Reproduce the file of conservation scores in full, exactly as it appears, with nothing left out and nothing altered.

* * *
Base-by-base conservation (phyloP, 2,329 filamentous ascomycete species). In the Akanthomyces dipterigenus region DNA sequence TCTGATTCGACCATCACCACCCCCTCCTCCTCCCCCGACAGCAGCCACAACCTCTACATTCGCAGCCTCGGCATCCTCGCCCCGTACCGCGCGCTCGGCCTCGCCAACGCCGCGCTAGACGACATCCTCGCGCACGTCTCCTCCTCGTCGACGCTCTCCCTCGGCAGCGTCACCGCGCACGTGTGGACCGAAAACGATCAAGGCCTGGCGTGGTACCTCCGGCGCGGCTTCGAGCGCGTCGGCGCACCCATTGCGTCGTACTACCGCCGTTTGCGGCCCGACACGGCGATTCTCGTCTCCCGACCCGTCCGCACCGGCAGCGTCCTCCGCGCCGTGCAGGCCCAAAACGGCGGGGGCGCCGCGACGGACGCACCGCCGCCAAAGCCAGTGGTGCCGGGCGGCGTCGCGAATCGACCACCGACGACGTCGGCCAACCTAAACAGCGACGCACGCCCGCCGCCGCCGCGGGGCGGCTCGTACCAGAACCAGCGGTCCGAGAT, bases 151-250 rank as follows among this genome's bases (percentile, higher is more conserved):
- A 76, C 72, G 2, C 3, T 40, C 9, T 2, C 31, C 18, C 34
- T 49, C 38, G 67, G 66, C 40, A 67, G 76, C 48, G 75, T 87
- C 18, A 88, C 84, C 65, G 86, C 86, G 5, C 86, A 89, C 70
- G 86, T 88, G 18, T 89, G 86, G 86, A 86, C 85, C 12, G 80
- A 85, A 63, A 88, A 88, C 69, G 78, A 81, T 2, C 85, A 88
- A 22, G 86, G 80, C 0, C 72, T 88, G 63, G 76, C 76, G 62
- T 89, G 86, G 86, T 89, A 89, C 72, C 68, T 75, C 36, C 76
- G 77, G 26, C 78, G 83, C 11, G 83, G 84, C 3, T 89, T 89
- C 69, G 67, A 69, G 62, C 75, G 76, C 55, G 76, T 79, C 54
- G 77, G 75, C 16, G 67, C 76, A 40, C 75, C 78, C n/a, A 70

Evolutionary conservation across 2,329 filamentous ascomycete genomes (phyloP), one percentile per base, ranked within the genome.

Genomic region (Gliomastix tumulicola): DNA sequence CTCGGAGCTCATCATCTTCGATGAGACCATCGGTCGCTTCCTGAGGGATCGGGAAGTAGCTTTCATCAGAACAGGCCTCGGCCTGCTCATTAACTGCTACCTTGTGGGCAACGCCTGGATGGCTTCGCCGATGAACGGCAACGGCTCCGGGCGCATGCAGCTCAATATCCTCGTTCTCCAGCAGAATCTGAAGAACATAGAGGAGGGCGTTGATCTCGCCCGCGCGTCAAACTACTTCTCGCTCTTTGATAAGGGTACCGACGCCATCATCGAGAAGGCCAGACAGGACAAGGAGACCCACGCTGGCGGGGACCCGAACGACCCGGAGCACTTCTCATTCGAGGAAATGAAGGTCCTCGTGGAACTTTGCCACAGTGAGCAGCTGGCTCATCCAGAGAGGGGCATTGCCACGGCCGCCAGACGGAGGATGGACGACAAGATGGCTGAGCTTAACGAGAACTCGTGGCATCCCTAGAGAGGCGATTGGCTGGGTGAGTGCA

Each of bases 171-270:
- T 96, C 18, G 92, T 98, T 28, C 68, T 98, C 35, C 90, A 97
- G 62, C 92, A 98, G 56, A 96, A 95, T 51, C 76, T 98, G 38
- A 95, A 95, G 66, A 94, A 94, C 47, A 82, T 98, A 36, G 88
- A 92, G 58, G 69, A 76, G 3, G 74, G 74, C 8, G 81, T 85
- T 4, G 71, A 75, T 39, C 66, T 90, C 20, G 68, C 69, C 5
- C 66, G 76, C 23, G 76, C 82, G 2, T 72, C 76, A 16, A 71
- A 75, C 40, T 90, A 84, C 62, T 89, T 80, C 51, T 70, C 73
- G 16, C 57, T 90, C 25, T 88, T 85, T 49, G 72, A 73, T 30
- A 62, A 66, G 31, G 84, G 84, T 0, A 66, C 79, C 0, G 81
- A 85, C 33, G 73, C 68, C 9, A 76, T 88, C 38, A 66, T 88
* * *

Base-by-base conservation (phyloP, 2,329 filamentous ascomycete species). In the Akanthomyces dipterigenus region DNA sequence TCTGATTCGACCATCACCACCCCCTCCTCCTCCCCCGACAGCAGCCACAACCTCTACATTCGCAGCCTCGGCATCCTCGCCCCGTACCGCGCGCTCGGCCTCGCCAACGCCGCGCTAGACGACATCCTCGCGCACGTCTCCTCCTCGTCGACGCTCTCCCTCGGCAGCGTCACCGCGCACGTGTGGACCGAAAACGATCAAGGCCTGGCGTGGTACCTCCGGCGCGGCTTCGAGCGCGTCGGCGCACCCATTGCGTCGTACTACCGCCGTTTGCGGCCCGACACGGCGATTCTCGTCTCCCGACCCGTCCGCACCGGCAGCGTCCTCCGCGCCGTGCAGGCCCAAAACGGCGGGGGCGCCGCGACGGACGCACCGCCGCCAAAGCCAGTGGTGCCGGGCGGCGTCGCGAATCGACCACCGACGACGTCGGCCAACCTAAACAGCGACGCACGCCCGCCGCCGCCGCGGGGCGGCTCGTACCAGAACCAGCGGTCCGAGAT, bases 151-250 rank as follows among this genome's bases (percentile, higher is more conserved):
- A 76, C 72, G 2, C 3, T 40, C 9, T 2, C 31, C 18, C 34
- T 49, C 38, G 67, G 66, C 40, A 67, G 76, C 48, G 75, T 87
- C 18, A 88, C 84, C 65, G 86, C 86, G 5, C 86, A 89, C 70
- G 86, T 88, G 18, T 89, G 86, G 86, A 86, C 85, C 12, G 80
- A 85, A 63, A 88, A 88, C 69, G 78, A 81, T 2, C 85, A 88
- A 22, G 86, G 80, C 0, C 72, T 88, G 63, G 76, C 76, G 62
- T 89, G 86, G 86, T 89, A 89, C 72, C 68, T 75, C 36, C 76
- G 77, G 26, C 78, G 83, C 11, G 83, G 84, C 3, T 89, T 89
- C 69, G 67, A 69, G 62, C 75, G 76, C 55, G 76, T 79, C 54
- G 77, G 75, C 16, G 67, C 76, A 40, C 75, C 78, C n/a, A 70

Evolutionary conservation across 2,329 filamentous ascomycete genomes (phyloP), one percentile per base, ranked within the genome.

Genomic region (Gliomastix tumulicola): DNA sequence CTCGGAGCTCATCATCTTCGATGAGACCATCGGTCGCTTCCTGAGGGATCGGGAAGTAGCTTTCATCAGAACAGGCCTCGGCCTGCTCATTAACTGCTACCTTGTGGGCAACGCCTGGATGGCTTCGCCGATGAACGGCAACGGCTCCGGGCGCATGCAGCTCAATATCCTCGTTCTCCAGCAGAATCTGAAGAACATAGAGGAGGGCGTTGATCTCGCCCGCGCGTCAAACTACTTCTCGCTCTTTGATAAGGGTACCGACGCCATCATCGAGAAGGCCAGACAGGACAAGGAGACCCACGCTGGCGGGGACCCGAACGACCCGGAGCACTTCTCATTCGAGGAAATGAAGGTCCTCGTGGAACTTTGCCACAGTGAGCAGCTGGCTCATCCAGAGAGGGGCATTGCCACGGCCGCCAGACGGAGGATGGACGACAAGATGGCTGAGCTTAACGAGAACTCGTGGCATCCCTAGAGAGGCGATTGGCTGGGTGAGTGCA

Each of bases 171-270:
- T 96, C 18, G 92, T 98, T 28, C 68, T 98, C 35, C 90, A 97
- G 62, C 92, A 98, G 56, A 96, A 95, T 51, C 76, T 98, G 38
- A 95, A 95, G 66, A 94, A 94, C 47, A 82, T 98, A 36, G 88
- A 92, G 58, G 69, A 76, G 3, G 74, G 74, C 8, G 81, T 85
- T 4, G 71, A 75, T 39, C 66, T 90, C 20, G 68, C 69, C 5
- C 66, G 76, C 23, G 76, C 82, G 2, T 72, C 76, A 16, A 71
- A 75, C 40, T 90, A 84, C 62, T 89, T 80, C 51, T 70, C 73
- G 16, C 57, T 90, C 25, T 88, T 85, T 49, G 72, A 73, T 30
- A 62, A 66, G 31, G 84, G 84, T 0, A 66, C 79, C 0, G 81
- A 85, C 33, G 73, C 68, C 9, A 76, T 88, C 38, A 66, T 88